To celebrate its 15-year anniversary, Samueli Institute invited guests to gather and share stories of the positive impact the Institute’s research has had in helping patients, policymakers, service members and veterans find evidence-based alternative, complementary and integrative treatments for chronic pain and illness.
In 2001, Henry & Susan Samueli launched Samueli Institute to explore the science of healing and expand the evidence base for complementary and integrative medicine. In the ensuing decade and a half, Institute researchers published more than 700 peer-reviewed articles and hosted scientific conferences of global experts, developed programs for pain, stress and performance for the military and supported healthy communities across the United States.
Now, after 15 years of service to the integrative health, healthcare, and military communities, Samueli Institute will cease research and programmatic operations in 2017.
“I am enormously proud of the work that Samueli Institute and all of its staff, fellows and grantees have accomplished. And I am grateful to Henry and Susan Samueli for their investment in time, money and expertise in supporting the work of the Institute,” said Wayne Jonas, MD, Samueli Institute President & CEO.
Limiting the stressors in our lives is not always possible; however, managing HOW we deal with the stress can be within our control. Nearly half of Americans report that their stress levels have increased in the last five years making effective treatments to decrease psychological distress in demand. Even more so, are mind-body programs that provide individuals the opportunity to have greater control over their own health. This focus on the self-management of health is a global phenomenon with increasing usage of complementary and integrative health practices being reported in the United States, United Kingdom, Canada and Europe.
In 2008, 19% of U.S. adults (more than 55 million people) reported using at least one mind-body therapy during the previous 12 months and in 2012, deep-breathing exercises, meditation, yoga, tai chi and qi gong were among the most frequently used techniques. These therapies are based on the biopsychosocial model, a perspective that acknowledges that biological, psychological (e.g., thoughts, emotions, and behaviors), and social factors all play a significant role in human functioning in the context of wellness and illness. It is often used to describe the concept of the “mind–body connection.”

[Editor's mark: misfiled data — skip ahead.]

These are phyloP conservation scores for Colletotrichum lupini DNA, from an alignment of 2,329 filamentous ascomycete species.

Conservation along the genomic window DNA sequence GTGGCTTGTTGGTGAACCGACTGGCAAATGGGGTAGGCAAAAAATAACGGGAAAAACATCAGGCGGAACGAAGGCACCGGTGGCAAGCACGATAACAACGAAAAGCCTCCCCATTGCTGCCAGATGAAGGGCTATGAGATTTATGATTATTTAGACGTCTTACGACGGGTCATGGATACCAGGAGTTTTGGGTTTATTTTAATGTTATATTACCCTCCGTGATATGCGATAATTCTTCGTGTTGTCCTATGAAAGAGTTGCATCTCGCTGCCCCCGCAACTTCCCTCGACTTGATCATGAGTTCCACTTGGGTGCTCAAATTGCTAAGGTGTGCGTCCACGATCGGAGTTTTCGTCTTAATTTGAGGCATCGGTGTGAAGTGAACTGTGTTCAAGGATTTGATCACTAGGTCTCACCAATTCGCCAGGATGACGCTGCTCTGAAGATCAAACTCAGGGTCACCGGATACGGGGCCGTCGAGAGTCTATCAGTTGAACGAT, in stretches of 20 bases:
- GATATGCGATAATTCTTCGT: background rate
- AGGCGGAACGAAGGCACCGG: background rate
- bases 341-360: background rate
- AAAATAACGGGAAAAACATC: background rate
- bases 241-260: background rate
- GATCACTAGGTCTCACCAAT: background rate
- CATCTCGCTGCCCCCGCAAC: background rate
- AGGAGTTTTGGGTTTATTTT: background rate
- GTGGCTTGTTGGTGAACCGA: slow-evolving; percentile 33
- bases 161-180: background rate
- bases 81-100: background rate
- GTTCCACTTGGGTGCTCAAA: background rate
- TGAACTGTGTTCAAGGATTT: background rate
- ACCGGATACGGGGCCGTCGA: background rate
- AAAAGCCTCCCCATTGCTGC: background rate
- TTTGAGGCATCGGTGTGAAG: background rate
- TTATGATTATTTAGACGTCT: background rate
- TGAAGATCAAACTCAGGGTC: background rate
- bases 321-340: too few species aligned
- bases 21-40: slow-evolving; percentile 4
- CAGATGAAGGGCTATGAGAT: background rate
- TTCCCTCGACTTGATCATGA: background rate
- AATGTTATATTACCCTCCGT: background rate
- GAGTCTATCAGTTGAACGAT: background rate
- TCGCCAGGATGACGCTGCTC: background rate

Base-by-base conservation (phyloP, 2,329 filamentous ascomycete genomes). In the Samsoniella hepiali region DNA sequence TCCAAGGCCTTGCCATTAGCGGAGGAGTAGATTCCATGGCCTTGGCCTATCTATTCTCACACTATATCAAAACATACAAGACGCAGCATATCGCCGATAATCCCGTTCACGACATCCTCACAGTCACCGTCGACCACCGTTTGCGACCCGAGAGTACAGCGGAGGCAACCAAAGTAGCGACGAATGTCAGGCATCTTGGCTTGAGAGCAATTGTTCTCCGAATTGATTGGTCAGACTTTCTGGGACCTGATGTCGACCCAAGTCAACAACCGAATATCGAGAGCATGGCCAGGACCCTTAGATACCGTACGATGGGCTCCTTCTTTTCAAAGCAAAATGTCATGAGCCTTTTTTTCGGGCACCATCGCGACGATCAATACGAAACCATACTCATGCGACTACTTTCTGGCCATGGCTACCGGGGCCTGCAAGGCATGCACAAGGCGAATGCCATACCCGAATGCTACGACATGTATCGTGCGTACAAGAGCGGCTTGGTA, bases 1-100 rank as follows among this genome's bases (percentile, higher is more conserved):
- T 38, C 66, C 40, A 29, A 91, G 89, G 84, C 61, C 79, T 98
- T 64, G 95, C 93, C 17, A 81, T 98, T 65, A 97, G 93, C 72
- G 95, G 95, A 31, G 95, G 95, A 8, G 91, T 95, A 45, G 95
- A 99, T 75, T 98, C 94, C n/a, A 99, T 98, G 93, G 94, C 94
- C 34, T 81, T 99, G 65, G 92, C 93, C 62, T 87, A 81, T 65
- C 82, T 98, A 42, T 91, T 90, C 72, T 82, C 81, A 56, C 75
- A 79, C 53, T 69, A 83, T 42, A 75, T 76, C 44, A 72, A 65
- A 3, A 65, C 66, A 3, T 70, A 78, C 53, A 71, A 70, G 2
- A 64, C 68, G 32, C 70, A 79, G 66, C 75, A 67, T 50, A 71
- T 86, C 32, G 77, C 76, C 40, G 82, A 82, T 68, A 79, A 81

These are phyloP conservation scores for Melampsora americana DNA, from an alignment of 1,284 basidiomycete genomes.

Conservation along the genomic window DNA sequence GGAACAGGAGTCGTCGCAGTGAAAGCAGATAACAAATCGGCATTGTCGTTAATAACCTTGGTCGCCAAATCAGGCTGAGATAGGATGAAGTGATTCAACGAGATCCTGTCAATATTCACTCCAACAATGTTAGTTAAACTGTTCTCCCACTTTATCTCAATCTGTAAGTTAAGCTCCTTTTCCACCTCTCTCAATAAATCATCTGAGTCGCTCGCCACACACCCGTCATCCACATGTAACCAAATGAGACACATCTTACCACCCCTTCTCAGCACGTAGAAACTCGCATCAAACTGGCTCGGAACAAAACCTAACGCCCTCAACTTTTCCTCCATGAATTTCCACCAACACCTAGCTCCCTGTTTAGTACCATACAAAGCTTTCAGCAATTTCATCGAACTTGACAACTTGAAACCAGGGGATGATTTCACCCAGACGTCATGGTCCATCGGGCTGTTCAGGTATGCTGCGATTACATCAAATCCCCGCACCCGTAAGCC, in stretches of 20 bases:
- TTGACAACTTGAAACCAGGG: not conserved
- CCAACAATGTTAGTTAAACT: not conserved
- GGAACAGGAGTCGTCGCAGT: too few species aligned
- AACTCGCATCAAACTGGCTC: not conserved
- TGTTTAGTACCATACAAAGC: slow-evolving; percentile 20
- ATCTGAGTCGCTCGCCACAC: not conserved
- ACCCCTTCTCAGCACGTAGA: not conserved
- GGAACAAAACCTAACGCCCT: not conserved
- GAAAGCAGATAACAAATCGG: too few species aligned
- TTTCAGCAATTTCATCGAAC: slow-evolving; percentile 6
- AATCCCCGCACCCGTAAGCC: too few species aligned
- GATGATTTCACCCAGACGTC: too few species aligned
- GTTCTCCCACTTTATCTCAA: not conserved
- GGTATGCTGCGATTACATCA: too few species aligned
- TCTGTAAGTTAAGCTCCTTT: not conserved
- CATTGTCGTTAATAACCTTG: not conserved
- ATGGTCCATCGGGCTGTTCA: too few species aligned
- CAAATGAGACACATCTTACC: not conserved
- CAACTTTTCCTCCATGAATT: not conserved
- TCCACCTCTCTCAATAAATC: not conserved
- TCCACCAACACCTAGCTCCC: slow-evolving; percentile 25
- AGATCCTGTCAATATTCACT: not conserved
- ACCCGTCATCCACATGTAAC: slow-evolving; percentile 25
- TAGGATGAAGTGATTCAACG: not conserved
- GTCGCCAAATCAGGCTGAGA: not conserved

In 2008, 19% of U.S. adults (more than 55 million people) reported using at least one mind-body therapy during the previous 12 months.
A recent article in the New York Times on alternative treatments for post-traumatic stress disorder (PTSD) highlights a key question: how do we know what alternative therapies work to treat our veterans suffering from PTSD?
Dr. Barbara Rothbaum is a psychologist at Emory University who runs an intensive two-week PTSD treatment program that includes complementary and alternative treatments. While compiling a National Academy of Sciences report on therapies for PTSD, she encountered a key issue: “We met a lot of well-meaning clinicians around the country creating programs with equine therapy or wilderness therapy or whatever, and there was no way to know if any of it worked,” said. “Because of that, we couldn’t recommend it.”